Travis County Community-Driven Wildfire Evacuation Drill
Natural disasters are increasing, and communities prone to wildfires need to better understand how to prepare and evacuate before disaster strikes. Preparedness is an important issue because Texas ranks fifth in the US in wildfire risk, and first in the US in the variety and frequency of natural disasters. In this project, TIPI Co-Director Keri Stephens led a team of graduate and undergraduate students to design a research study as they partnered with official emergency responders, a county commissioner, and the Comanche Trail Community Association.
This is the first time a community-wide wildfire drill that had residents physically participating has been conducted in the U.S. Firefighters conduct practice drills often, but getting the community involved is rare.
Brigid Shea, Precinct Two County Commissioner, National President of Local Governments for Sustainability
Pete Martinez, Former President, Comanche Trail
Will Boettner, Wildfire Specialist, Certified Wildfire Risk Reduction Arborist
Adam Griggs, Lake Travis County Fire & Rescue
Dr. Keri K. Stephens and a team of graduate and undergraduate students:
John Collier, Katie Lever, Shivam Patel, Courtney Powers, Brett Robertson, Danielle Soibelman, Lauryn Spearing, Kendall Tich
More About The Project
Drills are an integral part of how people prepare to protect themselves from fire because they can practice life-saving actions. But around the globe we all face a similar challenge: getting people motivated to protect themselves against fire has proven almost impossible.
The mission of this community-wide wildfire drill was to motivate a community of 200 households (400 total residents) to participate in this drill. To do that, they had to pack a go-bag (fire preparedness person necessities), respond to a text message alert, get into their cars, follow the instructions of fire and police professionals, and arrive at a designated evacuation area. After 2-years of planning, and one failed attempt, there were over 90 people who participated in the wildfire drill.
This successful service project shows that faculty and students from the University of Texas can get involved in communities and make a real difference.
More About Our Science
Relied on behavioral health theories to assess variables such as self-efficacy, susceptibility, severity, social norms, and community associations.
Found that community relationships and the feeling that doing what others think are right, provided an important contribution to preparedness, above what was found for individual-level variables, like self-efficacy.
Observations & document analyses
Used Houston et al., (2015) communicative resilience framework. Found that community resilience was created by their detailed planning, collaborations between the community and official responders, direct contact with the community, and their desire to share their planning documents with other communities.
Our paper reporting these findings is currently under review, so we hope to share the full published version soon.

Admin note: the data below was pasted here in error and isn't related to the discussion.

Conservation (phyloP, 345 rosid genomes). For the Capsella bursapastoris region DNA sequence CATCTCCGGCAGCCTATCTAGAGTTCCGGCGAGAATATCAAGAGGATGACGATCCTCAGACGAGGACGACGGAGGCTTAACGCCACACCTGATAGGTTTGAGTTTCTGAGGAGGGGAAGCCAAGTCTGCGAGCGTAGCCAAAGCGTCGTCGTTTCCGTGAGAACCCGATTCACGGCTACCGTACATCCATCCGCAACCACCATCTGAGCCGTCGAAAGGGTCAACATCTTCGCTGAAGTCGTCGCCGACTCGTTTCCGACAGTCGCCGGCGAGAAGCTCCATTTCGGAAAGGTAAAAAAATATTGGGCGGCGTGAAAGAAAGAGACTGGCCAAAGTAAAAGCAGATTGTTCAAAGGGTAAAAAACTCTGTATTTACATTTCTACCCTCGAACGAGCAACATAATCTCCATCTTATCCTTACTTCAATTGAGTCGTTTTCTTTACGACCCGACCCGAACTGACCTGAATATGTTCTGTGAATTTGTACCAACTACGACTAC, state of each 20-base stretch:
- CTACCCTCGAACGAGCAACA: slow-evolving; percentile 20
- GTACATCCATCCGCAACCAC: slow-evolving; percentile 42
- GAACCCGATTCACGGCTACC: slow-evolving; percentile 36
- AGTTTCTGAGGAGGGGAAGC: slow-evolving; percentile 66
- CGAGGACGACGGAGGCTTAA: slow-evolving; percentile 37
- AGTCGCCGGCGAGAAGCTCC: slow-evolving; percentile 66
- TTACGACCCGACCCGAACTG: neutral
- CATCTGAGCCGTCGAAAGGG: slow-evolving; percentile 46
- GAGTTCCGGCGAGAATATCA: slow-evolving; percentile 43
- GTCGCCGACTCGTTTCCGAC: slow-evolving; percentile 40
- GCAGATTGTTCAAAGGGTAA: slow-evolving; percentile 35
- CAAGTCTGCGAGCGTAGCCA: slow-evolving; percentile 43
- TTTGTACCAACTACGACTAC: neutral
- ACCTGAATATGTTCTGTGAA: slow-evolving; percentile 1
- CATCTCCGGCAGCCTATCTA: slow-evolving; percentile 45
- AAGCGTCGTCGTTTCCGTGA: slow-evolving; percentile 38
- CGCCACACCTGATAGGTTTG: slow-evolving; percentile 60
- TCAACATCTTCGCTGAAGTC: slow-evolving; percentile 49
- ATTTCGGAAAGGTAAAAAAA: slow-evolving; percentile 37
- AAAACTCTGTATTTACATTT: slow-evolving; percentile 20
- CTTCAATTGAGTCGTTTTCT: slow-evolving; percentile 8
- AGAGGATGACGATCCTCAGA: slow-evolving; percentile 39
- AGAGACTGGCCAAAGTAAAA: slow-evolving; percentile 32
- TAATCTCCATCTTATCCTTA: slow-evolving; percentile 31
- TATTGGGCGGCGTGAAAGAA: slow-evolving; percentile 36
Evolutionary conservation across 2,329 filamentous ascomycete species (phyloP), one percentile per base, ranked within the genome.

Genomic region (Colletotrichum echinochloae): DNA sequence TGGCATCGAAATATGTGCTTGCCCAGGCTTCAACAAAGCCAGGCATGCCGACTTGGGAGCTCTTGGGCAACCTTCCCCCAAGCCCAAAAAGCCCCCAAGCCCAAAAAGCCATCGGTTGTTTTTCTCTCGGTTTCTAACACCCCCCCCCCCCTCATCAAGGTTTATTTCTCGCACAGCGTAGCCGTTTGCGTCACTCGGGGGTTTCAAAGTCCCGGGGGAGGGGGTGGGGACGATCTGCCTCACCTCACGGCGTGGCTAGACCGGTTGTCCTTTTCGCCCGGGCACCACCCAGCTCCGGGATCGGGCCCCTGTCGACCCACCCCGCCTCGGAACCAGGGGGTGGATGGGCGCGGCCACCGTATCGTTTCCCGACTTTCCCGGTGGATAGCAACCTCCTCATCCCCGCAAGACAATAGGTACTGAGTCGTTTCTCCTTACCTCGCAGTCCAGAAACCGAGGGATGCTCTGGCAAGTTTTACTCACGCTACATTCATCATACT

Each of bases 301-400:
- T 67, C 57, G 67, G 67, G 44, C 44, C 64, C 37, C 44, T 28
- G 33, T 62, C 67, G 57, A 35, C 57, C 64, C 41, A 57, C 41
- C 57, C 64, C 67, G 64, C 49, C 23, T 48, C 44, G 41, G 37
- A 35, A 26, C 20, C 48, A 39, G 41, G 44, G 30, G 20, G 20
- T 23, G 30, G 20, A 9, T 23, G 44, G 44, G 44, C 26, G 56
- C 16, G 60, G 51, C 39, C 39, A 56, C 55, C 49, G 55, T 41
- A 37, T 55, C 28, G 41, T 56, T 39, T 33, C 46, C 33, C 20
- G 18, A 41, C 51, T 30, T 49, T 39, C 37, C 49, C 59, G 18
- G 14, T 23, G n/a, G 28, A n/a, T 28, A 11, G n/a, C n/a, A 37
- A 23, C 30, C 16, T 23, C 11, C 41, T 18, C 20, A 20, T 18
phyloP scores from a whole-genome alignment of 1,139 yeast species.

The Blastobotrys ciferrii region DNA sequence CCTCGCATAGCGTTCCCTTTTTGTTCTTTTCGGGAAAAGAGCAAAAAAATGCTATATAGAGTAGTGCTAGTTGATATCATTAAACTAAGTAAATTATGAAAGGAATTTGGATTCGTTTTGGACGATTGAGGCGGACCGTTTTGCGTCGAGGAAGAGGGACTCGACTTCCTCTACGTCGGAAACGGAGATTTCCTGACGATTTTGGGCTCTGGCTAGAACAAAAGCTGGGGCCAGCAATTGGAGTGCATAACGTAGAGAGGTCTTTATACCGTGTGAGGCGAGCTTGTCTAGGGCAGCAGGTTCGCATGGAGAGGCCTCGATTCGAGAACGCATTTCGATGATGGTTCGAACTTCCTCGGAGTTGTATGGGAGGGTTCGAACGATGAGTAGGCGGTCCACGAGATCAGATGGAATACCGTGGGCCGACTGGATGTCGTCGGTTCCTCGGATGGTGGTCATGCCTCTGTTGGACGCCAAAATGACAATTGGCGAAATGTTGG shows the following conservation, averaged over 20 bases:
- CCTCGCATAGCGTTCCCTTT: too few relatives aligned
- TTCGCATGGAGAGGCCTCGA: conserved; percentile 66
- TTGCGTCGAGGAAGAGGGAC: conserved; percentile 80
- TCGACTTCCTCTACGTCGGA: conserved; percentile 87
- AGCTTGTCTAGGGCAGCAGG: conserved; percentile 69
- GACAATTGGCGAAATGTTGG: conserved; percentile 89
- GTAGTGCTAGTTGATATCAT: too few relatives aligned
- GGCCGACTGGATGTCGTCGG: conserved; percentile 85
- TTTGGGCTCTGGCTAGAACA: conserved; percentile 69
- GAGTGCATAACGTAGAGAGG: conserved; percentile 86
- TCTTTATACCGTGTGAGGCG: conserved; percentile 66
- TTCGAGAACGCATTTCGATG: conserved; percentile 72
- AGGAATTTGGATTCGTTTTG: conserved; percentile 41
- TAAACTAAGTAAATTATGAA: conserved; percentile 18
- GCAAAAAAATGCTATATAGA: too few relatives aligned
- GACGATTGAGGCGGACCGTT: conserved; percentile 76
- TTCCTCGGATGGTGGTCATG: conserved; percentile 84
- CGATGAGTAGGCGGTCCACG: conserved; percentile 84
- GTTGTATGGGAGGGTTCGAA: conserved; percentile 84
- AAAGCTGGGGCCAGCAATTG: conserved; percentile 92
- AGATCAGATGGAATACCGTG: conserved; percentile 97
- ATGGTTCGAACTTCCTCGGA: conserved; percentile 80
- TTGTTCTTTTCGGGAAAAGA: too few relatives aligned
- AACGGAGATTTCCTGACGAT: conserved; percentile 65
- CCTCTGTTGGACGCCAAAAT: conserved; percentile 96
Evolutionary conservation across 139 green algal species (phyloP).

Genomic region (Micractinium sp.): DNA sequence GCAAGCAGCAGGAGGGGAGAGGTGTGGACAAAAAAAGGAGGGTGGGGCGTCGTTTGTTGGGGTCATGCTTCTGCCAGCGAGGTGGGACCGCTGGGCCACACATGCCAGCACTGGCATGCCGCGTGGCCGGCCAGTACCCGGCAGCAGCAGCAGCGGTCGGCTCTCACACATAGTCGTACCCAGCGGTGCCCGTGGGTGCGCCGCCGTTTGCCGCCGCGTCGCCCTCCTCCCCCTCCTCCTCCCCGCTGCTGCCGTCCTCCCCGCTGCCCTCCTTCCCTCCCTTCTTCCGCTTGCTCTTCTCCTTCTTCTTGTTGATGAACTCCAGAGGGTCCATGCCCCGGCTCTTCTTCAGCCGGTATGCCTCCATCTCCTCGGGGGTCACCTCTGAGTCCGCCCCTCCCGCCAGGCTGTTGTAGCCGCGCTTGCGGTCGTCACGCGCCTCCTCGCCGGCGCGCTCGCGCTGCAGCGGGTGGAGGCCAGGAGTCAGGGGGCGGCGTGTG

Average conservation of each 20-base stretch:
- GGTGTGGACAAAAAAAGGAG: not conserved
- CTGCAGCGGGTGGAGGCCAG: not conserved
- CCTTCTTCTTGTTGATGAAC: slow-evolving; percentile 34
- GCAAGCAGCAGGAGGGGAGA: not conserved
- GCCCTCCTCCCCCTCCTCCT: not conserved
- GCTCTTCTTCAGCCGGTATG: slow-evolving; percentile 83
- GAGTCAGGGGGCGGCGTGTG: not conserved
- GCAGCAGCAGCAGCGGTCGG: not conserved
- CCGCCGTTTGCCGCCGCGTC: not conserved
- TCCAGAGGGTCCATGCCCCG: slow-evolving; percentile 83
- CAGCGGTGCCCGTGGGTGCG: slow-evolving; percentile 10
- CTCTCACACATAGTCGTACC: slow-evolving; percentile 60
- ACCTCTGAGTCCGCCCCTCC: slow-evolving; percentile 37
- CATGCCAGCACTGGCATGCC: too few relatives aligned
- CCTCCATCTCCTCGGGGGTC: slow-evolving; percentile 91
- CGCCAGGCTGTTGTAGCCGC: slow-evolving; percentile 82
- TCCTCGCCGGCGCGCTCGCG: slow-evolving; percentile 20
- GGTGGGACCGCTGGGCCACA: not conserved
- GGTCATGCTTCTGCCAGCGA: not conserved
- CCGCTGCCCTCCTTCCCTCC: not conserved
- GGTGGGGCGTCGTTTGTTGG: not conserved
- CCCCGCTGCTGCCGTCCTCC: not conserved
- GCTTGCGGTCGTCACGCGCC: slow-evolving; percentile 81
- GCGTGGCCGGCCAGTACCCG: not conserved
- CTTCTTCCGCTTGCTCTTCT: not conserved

Conference Presentations & Talks
Innovations in preparedness: A successful wildfire drill in Texas with community participation (February 2021)
Our team presented the details of the wildfire evacuation drill for the Disaster PRIMR Conference, where Texas researchers, NGOs, and governmental organizations shared best practices.
Team: Keri K. Stephens, Pete Martinez, Will Boettner, & Brigid Shea.
Keri K. Stephens, Brett W. Robertson, Courtney J. Powers, Kendall P. Tich, Dani Soibelman, and Katie Lever presented on a panel at the National Communication Association Conference in Baltimore, MD. in November of 2019. The title of their panel was: Organizing to survive: Using a community-wide wildfire drill to link theory and practice.
Keri K. Stephens, Brett W. Robertson, Courtney J. Powers, Kendall P. Tich, Lauryn Spearing, and John Collier presented their paper at the International Communication Association Conference scheduled to be in Gold Coast, Australia (presented virtually due to COVID-19), May of 2020. The title of their paper was Building more resilient communities: Communication and organizing practices in disaster preparedness.
Keri K. Stephens teamed with Will Boettner, PG, CA, Firefighter and Wildfire specialist for the Travis County Fire Marshall’s Office to write a best practices article for the international publication, Fire Magazine, that was just published in April of 2020. The editor of the magazine had this to say about this project: “Following the widespread flooding across the UK it was warming to discover a research wildfire drill project in the Austin Travis County region of Texas, with a population of 1.4 million residents which ranks fifth in US wildfire risk (see April issue of FIRE or contact Dr. Stephens for a copy). The research findings from the drill by the University of Texas found that people who were more involved in the community association, and those who felt social pressures to prepare for fires, were more prepared. Researchers found that there seems to be more to preparedness than simply getting individuals to act. There was a collective sense that preparedness is important for this community. This approach seemed relevant in the wake of recent widespread flooding and now seems even more apposite amid Coronavirus.”
Be on the lookout for more publications and talks as we continue our project. More about the project, and related projects, can be found at orgcommtech.org / Contact firstname.lastname@example.org for more information.
We are excited to announce the publication of our latest article “A different type of disaster response volunteer: Looking behind the scenes to reveal coordinating actions of disaster knowledge workers” in the Journal of Contingencies and Crisis Management.